The Ubiquitous Lentil and a Great Winter Recipe

Although the modern vegetarian diet can take advantage of many processed “meat substitutes” with the texture and taste of meat, I find it much more rewarding to utilize earth’s natural bounty of vegetable protein, which is plentiful and diverse.

Vegetarian diets in most every culture rely on legumes, particularly lentils, as a mainstay protein source. Why lentils? Because lentils are affordable and available almost everywhere; they are tolerant to drought and grown throughout the world. About 30% of their calories are from protein, plus they are rich in dietary fiber, folate, vitamin B1 and minerals.

Lentils have been part of the human diet since Neolithic times and one of the first crops domesticated in the Near East. Archaeological evidence shows they were eaten 9,500 to 13,000 years ago. Lentil colors range from yellow to red-orange to green, brown and black. They vary in size and are sold in many forms, with or without the skins, whole or split. Indian Tadka Dal, Ethiopian Mesir Wat, and Lebanese Mujaddara are just a few of the sumptuous meals that take advantage of the ubiquitous lentil.

Cooking with Lentils

My husband and I are long time vegetarians. Mark, the more prolific chef, draws from a wide variety of vegetable protein sources for his gourmet creations. I, on the other hand, am forever drawn to lentils. I love the fact that they are quick and easy to cook – unlike most legumes, lentils rarely require pre-soaking and can cook to perfection in under an hour. I also tend toward simpler recipes that use easy-to-find ingredients. Several years ago I came across such a recipe for a hearty lentil stew which I adapted to include my own favorite spices. This dish has become a much-requested winter favorite in our home and I’m excited to share my take on the recipe here.

Spicy Sloppy Lentils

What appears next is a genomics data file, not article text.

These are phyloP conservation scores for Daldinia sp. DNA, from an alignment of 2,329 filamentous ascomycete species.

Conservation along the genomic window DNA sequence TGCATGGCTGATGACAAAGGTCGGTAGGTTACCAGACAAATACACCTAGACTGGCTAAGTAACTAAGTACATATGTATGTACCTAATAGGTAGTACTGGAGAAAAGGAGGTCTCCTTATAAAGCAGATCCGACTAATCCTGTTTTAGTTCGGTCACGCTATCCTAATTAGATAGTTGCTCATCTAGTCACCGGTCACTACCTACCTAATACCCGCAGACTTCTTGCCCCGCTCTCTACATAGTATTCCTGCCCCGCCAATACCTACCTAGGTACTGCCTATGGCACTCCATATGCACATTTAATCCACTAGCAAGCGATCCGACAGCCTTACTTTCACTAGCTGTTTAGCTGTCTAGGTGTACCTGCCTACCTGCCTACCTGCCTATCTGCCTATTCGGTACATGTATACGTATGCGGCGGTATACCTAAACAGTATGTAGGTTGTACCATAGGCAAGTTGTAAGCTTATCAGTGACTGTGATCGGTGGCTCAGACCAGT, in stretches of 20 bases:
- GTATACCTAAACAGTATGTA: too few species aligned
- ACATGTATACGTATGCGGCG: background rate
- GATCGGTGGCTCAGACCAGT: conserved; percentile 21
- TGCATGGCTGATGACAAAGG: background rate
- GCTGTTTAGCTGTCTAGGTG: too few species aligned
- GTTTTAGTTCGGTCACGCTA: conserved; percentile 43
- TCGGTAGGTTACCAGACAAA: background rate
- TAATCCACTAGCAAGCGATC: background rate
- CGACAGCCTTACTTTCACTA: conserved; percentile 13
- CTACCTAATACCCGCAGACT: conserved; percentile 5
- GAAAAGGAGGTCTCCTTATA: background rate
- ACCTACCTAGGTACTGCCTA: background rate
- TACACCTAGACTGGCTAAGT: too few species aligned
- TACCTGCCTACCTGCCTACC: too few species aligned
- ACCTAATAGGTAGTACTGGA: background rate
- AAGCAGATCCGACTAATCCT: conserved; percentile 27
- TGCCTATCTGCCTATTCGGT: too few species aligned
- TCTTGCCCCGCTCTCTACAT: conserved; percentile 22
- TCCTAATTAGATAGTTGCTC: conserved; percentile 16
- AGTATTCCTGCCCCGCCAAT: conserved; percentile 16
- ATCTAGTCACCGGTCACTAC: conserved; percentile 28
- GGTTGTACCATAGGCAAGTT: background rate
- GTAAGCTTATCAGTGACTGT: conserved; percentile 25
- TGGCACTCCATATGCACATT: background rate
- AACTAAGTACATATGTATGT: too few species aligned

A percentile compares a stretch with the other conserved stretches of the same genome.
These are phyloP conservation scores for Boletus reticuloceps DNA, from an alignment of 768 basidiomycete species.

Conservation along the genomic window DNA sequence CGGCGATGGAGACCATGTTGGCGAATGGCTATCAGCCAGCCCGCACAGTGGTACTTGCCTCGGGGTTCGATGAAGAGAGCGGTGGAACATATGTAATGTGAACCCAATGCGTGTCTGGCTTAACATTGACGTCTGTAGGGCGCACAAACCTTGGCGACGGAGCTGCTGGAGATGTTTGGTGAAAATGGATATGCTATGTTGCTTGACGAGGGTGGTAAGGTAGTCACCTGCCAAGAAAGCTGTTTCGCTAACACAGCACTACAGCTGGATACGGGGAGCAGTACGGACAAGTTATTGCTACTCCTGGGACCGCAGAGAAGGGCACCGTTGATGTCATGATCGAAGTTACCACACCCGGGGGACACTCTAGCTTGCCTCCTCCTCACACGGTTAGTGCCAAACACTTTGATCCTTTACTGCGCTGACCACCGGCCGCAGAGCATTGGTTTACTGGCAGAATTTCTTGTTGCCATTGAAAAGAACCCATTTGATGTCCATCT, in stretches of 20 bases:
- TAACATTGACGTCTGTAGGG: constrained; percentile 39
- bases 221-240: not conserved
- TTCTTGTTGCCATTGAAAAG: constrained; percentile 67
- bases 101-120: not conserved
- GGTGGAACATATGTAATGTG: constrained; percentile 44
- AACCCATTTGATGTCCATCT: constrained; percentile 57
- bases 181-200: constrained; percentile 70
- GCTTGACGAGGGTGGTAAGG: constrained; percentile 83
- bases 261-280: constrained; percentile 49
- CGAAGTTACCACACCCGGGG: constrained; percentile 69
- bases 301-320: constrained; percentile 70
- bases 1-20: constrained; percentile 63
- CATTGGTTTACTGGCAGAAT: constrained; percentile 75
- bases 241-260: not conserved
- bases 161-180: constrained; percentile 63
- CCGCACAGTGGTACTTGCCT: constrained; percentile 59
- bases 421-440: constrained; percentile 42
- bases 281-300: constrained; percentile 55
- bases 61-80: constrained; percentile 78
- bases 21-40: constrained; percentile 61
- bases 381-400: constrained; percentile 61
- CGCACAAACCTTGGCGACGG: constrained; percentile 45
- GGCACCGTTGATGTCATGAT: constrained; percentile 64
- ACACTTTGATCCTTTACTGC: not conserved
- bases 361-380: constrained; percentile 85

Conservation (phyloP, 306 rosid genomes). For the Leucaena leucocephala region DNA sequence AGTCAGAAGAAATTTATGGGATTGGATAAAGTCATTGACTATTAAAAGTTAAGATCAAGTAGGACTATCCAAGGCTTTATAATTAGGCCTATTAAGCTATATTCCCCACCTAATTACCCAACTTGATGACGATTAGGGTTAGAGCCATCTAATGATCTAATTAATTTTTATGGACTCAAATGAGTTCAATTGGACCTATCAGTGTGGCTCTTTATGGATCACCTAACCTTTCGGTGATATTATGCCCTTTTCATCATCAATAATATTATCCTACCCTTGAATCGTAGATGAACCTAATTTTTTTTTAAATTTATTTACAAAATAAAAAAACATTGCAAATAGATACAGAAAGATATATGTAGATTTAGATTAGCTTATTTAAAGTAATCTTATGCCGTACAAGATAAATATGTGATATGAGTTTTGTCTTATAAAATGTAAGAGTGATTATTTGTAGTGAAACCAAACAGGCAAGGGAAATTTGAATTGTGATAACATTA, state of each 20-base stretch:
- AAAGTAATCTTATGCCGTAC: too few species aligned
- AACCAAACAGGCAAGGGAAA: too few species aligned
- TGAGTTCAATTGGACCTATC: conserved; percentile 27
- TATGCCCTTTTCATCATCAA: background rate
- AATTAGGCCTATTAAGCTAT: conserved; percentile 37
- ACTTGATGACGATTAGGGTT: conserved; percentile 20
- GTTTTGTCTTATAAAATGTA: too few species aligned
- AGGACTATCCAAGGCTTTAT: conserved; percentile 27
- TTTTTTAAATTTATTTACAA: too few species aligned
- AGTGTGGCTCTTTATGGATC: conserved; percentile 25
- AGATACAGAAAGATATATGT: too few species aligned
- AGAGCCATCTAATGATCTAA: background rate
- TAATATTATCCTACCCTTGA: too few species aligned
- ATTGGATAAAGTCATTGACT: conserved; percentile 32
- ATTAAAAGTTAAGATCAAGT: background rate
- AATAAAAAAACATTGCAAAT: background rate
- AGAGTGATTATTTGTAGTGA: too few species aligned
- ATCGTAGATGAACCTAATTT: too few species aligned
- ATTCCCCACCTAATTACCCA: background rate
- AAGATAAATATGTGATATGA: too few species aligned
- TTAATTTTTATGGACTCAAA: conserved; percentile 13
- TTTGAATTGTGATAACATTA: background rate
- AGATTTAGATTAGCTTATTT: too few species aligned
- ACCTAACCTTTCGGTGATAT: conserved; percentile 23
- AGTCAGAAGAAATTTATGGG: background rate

• 1 tablespoon olive oil
  • 1 medium yellow onion, chopped
  • 1 large green bell pepper, seeded and chopped
  • 1/2 tablespoon ground cayenne pepper (hot red pepper)
  • 1/2 tablespoon ground paprika
  • 1-1/2 cups dried brown or red lentils, picked over and rinsed
  • 1 14.5-ounce can crushed tomatoes
  • 3 cups water
  • 2 tablespoons tamari or other soy sauce
  • 1/2 tablespoon English mustard powder, mixed with enough water to make a paste (If you like your food truly spicy, use Colman’s English Mustard – it really packs a punch!)
  • 1 tablespoon molasses
  • 1 teaspoon salt
  • Freshly ground black pepper

Heat the oil in a medium-size skillet over medium heat. Add the onion and bell pepper, cover, and cook until softened, about 5 minutes. Add the cayenne and paprika, stirring to coat. Transfer the onion mixture to a 3 1/2- to 4-quart stew pot or Dutch oven. Add the lentils, tomatoes, water, tamari, mustard, molasses, salt, and pepper to taste and stir to combine. Cover, bring to a slow boil, then cook on low heat for about an hour, adding a bit of water as needed. Simmer until the lentils are well cooked and the seasonings melded.

Serve over rice or with thickly sliced bread. Serves 4-6 people, depending on how hungry they are.

With winter well on the way, I know I will soon be getting many requests for this warm and hearty meal. I hope you’ll give it a try and share your own favorite lentil recipes.

LindaEve

Comments

  1. Yummy!!I love lentils too,and eat them lots.Look forward to trying this out :)
    Mahalo

  2. I hope everyone who tries this recipe gets back with a comment on how it came out. And I would love to see more lentil recipes (and share a few more).

  3. Marvelous information! A newbie to lentils myself, this one is now on the menu board.

  4. Thank you for tonight’s dinner inspiration!!! I truly needed this 8-)

  5. Thanks for sharing this Linda! It looks delicious, and I hope to try it soon!

  6. Lentils are on of the most perfectly beautiful foods. I always feel ‘clearer’ after eating them and they are indeed known as a brain food – good for your memory and thinking functions. I just bought myself a crock pot and am very excited to try this out as a slow way of cooking lentil stews, dals and soups. I love your photo in this post! Thanks for a great post and lovely recipe.

  7. The colors of the beautiful red-orange and yellow lentils are enough to make me want to try your spicy lentils!

  8. MMMmmmm, I love me some lentils! So good and easy too. Thank you for the sloppy recipe! I’ll have to try that one for sure! ;-)
    -Jamie
    http://chatterblossom.blogspot.com/